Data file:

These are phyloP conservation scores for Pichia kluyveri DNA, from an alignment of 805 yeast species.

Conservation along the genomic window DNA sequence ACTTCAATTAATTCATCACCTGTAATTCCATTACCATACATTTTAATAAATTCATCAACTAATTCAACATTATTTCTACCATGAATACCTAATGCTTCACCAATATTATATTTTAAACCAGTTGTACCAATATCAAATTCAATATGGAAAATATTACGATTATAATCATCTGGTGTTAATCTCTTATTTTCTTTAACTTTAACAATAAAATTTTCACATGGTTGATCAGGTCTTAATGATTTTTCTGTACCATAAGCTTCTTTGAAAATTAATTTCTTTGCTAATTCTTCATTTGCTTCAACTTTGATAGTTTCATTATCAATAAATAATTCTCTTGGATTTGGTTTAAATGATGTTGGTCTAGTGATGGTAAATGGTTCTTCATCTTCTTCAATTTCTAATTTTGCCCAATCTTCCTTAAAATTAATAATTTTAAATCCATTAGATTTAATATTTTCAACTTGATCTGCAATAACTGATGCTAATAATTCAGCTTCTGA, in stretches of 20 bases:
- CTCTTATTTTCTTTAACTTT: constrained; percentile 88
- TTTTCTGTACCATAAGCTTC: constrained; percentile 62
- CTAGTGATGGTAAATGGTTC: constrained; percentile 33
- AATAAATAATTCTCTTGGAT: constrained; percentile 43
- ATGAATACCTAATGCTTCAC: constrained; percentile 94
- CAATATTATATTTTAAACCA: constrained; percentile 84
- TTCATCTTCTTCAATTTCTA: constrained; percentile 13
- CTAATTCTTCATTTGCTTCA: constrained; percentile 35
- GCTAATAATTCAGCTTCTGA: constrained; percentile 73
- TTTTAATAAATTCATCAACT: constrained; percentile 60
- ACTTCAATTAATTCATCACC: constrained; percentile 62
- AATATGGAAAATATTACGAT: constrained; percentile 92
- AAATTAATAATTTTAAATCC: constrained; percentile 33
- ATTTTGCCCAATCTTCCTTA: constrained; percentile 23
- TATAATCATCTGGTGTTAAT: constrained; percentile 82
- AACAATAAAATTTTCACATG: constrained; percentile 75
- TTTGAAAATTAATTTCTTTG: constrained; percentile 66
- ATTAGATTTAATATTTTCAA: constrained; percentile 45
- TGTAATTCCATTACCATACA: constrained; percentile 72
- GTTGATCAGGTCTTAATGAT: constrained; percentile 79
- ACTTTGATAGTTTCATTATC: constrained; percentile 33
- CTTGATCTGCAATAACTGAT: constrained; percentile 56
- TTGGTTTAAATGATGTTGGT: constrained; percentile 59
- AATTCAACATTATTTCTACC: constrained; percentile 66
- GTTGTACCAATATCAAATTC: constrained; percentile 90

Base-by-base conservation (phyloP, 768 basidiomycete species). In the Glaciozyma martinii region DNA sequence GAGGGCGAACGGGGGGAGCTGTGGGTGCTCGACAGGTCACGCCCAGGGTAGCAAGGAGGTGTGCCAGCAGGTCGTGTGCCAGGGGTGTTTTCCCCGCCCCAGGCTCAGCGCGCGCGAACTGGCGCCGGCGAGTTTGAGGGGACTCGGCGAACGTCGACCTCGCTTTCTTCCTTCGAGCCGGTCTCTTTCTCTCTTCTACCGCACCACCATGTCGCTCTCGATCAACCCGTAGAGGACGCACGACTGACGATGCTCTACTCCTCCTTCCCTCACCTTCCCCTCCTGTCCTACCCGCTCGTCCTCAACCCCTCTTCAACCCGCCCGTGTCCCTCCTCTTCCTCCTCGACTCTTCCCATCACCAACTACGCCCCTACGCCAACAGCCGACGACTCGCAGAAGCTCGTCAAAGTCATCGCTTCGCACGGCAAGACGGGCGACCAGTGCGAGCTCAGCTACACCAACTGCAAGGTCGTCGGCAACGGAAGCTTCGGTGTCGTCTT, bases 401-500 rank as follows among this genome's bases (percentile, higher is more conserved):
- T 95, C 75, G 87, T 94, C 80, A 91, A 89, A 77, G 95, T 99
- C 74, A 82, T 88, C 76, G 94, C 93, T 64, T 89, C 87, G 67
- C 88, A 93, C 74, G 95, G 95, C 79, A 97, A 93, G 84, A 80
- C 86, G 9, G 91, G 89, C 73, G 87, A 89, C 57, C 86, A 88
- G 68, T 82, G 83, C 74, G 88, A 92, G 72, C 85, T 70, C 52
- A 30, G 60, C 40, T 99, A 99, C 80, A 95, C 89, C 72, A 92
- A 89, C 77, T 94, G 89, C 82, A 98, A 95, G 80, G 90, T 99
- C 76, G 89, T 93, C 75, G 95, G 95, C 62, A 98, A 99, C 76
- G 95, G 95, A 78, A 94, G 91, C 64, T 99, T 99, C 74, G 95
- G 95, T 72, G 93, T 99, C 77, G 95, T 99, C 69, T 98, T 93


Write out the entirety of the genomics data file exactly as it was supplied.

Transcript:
These are phyloP conservation scores for Pichia kluyveri DNA, from an alignment of 805 yeast species.

Conservation along the genomic window DNA sequence ACTTCAATTAATTCATCACCTGTAATTCCATTACCATACATTTTAATAAATTCATCAACTAATTCAACATTATTTCTACCATGAATACCTAATGCTTCACCAATATTATATTTTAAACCAGTTGTACCAATATCAAATTCAATATGGAAAATATTACGATTATAATCATCTGGTGTTAATCTCTTATTTTCTTTAACTTTAACAATAAAATTTTCACATGGTTGATCAGGTCTTAATGATTTTTCTGTACCATAAGCTTCTTTGAAAATTAATTTCTTTGCTAATTCTTCATTTGCTTCAACTTTGATAGTTTCATTATCAATAAATAATTCTCTTGGATTTGGTTTAAATGATGTTGGTCTAGTGATGGTAAATGGTTCTTCATCTTCTTCAATTTCTAATTTTGCCCAATCTTCCTTAAAATTAATAATTTTAAATCCATTAGATTTAATATTTTCAACTTGATCTGCAATAACTGATGCTAATAATTCAGCTTCTGA, in stretches of 20 bases:
- CTCTTATTTTCTTTAACTTT: constrained; percentile 88
- TTTTCTGTACCATAAGCTTC: constrained; percentile 62
- CTAGTGATGGTAAATGGTTC: constrained; percentile 33
- AATAAATAATTCTCTTGGAT: constrained; percentile 43
- ATGAATACCTAATGCTTCAC: constrained; percentile 94
- CAATATTATATTTTAAACCA: constrained; percentile 84
- TTCATCTTCTTCAATTTCTA: constrained; percentile 13
- CTAATTCTTCATTTGCTTCA: constrained; percentile 35
- GCTAATAATTCAGCTTCTGA: constrained; percentile 73
- TTTTAATAAATTCATCAACT: constrained; percentile 60
- ACTTCAATTAATTCATCACC: constrained; percentile 62
- AATATGGAAAATATTACGAT: constrained; percentile 92
- AAATTAATAATTTTAAATCC: constrained; percentile 33
- ATTTTGCCCAATCTTCCTTA: constrained; percentile 23
- TATAATCATCTGGTGTTAAT: constrained; percentile 82
- AACAATAAAATTTTCACATG: constrained; percentile 75
- TTTGAAAATTAATTTCTTTG: constrained; percentile 66
- ATTAGATTTAATATTTTCAA: constrained; percentile 45
- TGTAATTCCATTACCATACA: constrained; percentile 72
- GTTGATCAGGTCTTAATGAT: constrained; percentile 79
- ACTTTGATAGTTTCATTATC: constrained; percentile 33
- CTTGATCTGCAATAACTGAT: constrained; percentile 56
- TTGGTTTAAATGATGTTGGT: constrained; percentile 59
- AATTCAACATTATTTCTACC: constrained; percentile 66
- GTTGTACCAATATCAAATTC: constrained; percentile 90

Base-by-base conservation (phyloP, 768 basidiomycete species). In the Glaciozyma martinii region DNA sequence GAGGGCGAACGGGGGGAGCTGTGGGTGCTCGACAGGTCACGCCCAGGGTAGCAAGGAGGTGTGCCAGCAGGTCGTGTGCCAGGGGTGTTTTCCCCGCCCCAGGCTCAGCGCGCGCGAACTGGCGCCGGCGAGTTTGAGGGGACTCGGCGAACGTCGACCTCGCTTTCTTCCTTCGAGCCGGTCTCTTTCTCTCTTCTACCGCACCACCATGTCGCTCTCGATCAACCCGTAGAGGACGCACGACTGACGATGCTCTACTCCTCCTTCCCTCACCTTCCCCTCCTGTCCTACCCGCTCGTCCTCAACCCCTCTTCAACCCGCCCGTGTCCCTCCTCTTCCTCCTCGACTCTTCCCATCACCAACTACGCCCCTACGCCAACAGCCGACGACTCGCAGAAGCTCGTCAAAGTCATCGCTTCGCACGGCAAGACGGGCGACCAGTGCGAGCTCAGCTACACCAACTGCAAGGTCGTCGGCAACGGAAGCTTCGGTGTCGTCTT, bases 401-500 rank as follows among this genome's bases (percentile, higher is more conserved):
- T 95, C 75, G 87, T 94, C 80, A 91, A 89, A 77, G 95, T 99
- C 74, A 82, T 88, C 76, G 94, C 93, T 64, T 89, C 87, G 67
- C 88, A 93, C 74, G 95, G 95, C 79, A 97, A 93, G 84, A 80
- C 86, G 9, G 91, G 89, C 73, G 87, A 89, C 57, C 86, A 88
- G 68, T 82, G 83, C 74, G 88, A 92, G 72, C 85, T 70, C 52
- A 30, G 60, C 40, T 99, A 99, C 80, A 95, C 89, C 72, A 92
- A 89, C 77, T 94, G 89, C 82, A 98, A 95, G 80, G 90, T 99
- C 76, G 89, T 93, C 75, G 95, G 95, C 62, A 98, A 99, C 76
- G 95, G 95, A 78, A 94, G 91, C 64, T 99, T 99, C 74, G 95
- G 95, T 72, G 93, T 99, C 77, G 95, T 99, C 69, T 98, T 93